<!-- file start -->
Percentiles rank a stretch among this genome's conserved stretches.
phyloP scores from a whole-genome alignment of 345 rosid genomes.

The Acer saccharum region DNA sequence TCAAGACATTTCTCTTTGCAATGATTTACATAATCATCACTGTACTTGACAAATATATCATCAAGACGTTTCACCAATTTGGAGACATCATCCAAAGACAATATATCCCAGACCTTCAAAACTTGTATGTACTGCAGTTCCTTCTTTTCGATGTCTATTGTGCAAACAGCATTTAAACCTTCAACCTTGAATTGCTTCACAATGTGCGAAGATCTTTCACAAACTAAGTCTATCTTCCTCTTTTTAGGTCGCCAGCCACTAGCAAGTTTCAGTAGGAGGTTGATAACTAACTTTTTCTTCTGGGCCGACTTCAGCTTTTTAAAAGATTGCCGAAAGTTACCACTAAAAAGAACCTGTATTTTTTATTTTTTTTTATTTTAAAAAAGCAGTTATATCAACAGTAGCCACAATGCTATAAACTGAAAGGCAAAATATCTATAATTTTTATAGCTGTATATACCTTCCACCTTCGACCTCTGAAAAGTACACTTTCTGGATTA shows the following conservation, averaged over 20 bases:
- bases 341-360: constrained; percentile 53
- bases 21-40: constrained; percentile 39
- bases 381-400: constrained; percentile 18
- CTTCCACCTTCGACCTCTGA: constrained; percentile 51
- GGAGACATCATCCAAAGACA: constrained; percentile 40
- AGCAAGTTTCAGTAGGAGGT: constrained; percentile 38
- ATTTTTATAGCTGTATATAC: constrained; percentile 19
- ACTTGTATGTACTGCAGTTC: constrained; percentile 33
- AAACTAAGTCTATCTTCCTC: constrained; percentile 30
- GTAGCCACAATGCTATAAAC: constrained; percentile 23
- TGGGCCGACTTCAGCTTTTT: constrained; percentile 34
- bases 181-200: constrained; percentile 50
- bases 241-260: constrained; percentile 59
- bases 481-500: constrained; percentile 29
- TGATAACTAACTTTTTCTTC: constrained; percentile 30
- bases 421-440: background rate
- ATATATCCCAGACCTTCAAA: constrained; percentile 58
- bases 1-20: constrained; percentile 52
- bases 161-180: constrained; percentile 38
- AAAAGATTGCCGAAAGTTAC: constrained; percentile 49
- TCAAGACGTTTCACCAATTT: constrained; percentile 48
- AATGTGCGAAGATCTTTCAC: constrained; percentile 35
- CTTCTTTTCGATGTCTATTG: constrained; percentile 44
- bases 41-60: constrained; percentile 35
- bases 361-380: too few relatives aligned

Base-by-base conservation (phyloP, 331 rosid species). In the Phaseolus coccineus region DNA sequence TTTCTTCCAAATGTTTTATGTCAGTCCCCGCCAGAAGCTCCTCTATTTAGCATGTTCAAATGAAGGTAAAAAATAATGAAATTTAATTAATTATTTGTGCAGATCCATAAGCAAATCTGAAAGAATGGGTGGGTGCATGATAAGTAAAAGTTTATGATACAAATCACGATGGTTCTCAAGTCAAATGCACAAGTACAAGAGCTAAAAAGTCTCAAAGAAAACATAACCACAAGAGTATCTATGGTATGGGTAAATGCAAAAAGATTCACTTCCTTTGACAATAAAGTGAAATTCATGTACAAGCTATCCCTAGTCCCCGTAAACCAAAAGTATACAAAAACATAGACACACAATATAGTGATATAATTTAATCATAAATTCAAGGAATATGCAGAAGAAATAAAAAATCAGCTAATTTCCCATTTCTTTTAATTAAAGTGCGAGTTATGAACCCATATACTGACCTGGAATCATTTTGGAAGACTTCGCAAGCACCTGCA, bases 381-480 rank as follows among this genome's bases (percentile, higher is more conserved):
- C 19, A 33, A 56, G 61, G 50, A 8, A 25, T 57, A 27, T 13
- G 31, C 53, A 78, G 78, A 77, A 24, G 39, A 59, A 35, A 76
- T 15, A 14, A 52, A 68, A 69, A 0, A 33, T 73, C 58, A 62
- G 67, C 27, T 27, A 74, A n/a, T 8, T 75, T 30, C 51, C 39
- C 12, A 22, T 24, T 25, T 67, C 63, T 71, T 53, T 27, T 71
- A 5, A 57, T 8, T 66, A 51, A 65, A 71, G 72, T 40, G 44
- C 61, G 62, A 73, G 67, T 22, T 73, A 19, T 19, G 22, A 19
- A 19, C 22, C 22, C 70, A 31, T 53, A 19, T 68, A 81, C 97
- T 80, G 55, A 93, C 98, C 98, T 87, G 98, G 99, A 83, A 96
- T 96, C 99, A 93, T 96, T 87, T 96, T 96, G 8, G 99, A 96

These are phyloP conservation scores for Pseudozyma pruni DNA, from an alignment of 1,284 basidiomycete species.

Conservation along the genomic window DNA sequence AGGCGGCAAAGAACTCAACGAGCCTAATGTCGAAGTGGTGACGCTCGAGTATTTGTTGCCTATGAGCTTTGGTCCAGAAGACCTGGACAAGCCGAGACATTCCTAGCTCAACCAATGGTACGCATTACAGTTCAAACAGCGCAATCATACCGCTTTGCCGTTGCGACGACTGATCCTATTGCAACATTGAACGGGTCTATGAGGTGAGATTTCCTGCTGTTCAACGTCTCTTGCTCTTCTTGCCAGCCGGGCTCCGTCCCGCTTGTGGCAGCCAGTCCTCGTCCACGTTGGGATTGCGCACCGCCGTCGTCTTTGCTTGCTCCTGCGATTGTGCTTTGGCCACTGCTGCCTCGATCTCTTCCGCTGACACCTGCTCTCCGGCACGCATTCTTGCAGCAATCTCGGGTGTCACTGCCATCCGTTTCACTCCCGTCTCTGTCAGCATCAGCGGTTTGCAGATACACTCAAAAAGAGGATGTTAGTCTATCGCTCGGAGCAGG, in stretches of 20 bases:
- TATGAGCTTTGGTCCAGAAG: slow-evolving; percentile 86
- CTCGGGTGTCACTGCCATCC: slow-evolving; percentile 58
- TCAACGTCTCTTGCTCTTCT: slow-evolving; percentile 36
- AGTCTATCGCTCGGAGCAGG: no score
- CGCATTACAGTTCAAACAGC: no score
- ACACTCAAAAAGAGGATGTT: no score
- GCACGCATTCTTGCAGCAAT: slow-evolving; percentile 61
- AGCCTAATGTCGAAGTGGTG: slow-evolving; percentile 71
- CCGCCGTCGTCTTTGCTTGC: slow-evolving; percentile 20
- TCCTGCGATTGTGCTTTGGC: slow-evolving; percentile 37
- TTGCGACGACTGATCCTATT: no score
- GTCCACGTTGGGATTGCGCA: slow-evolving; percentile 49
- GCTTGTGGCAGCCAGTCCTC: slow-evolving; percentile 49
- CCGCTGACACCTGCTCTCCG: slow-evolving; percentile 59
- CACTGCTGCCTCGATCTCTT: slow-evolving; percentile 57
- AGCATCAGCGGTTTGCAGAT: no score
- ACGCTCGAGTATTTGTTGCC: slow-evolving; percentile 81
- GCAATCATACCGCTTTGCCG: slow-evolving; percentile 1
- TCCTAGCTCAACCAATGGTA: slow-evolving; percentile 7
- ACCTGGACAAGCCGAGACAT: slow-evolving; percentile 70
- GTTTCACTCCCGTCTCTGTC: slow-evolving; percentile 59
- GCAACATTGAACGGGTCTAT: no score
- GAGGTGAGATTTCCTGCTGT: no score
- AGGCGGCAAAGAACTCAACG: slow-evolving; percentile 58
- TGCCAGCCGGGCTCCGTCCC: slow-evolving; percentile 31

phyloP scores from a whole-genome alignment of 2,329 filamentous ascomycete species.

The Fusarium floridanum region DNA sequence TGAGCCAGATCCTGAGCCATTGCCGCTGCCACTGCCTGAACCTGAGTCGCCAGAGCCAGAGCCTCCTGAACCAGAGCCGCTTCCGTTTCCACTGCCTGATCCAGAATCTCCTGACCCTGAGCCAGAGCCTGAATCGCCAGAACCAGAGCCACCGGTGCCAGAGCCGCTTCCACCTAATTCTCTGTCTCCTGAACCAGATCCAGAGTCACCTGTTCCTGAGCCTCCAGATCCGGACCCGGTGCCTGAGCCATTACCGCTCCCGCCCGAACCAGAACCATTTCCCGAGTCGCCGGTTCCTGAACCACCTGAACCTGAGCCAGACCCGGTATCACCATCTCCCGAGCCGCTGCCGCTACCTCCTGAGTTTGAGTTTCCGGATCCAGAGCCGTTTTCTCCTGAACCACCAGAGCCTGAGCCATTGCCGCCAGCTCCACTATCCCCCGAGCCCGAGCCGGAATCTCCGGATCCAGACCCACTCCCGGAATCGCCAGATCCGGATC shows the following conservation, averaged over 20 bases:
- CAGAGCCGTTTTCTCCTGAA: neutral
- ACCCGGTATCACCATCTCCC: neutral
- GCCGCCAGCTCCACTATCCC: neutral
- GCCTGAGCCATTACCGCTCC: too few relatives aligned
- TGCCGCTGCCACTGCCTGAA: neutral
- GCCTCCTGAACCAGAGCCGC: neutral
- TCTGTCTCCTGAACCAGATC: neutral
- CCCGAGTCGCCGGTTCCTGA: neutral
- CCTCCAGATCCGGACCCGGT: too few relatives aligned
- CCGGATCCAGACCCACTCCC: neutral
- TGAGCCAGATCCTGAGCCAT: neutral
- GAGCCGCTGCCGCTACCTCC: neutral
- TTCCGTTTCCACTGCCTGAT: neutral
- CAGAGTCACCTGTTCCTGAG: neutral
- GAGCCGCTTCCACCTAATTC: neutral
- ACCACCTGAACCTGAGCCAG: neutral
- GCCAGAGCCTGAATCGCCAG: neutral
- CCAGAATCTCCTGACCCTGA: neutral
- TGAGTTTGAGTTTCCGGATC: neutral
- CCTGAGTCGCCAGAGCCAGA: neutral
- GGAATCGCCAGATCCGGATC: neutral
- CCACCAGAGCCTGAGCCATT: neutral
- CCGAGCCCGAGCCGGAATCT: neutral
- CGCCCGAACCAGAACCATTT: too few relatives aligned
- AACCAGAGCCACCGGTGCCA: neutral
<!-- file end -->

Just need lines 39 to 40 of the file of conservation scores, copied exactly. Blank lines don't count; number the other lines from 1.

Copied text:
- T 96, C 99, A 93, T 96, T 87, T 96, T 96, G 8, G 99, A 96

These are phyloP conservation scores for Pseudozyma pruni DNA, from an alignment of 1,284 basidiomycete species.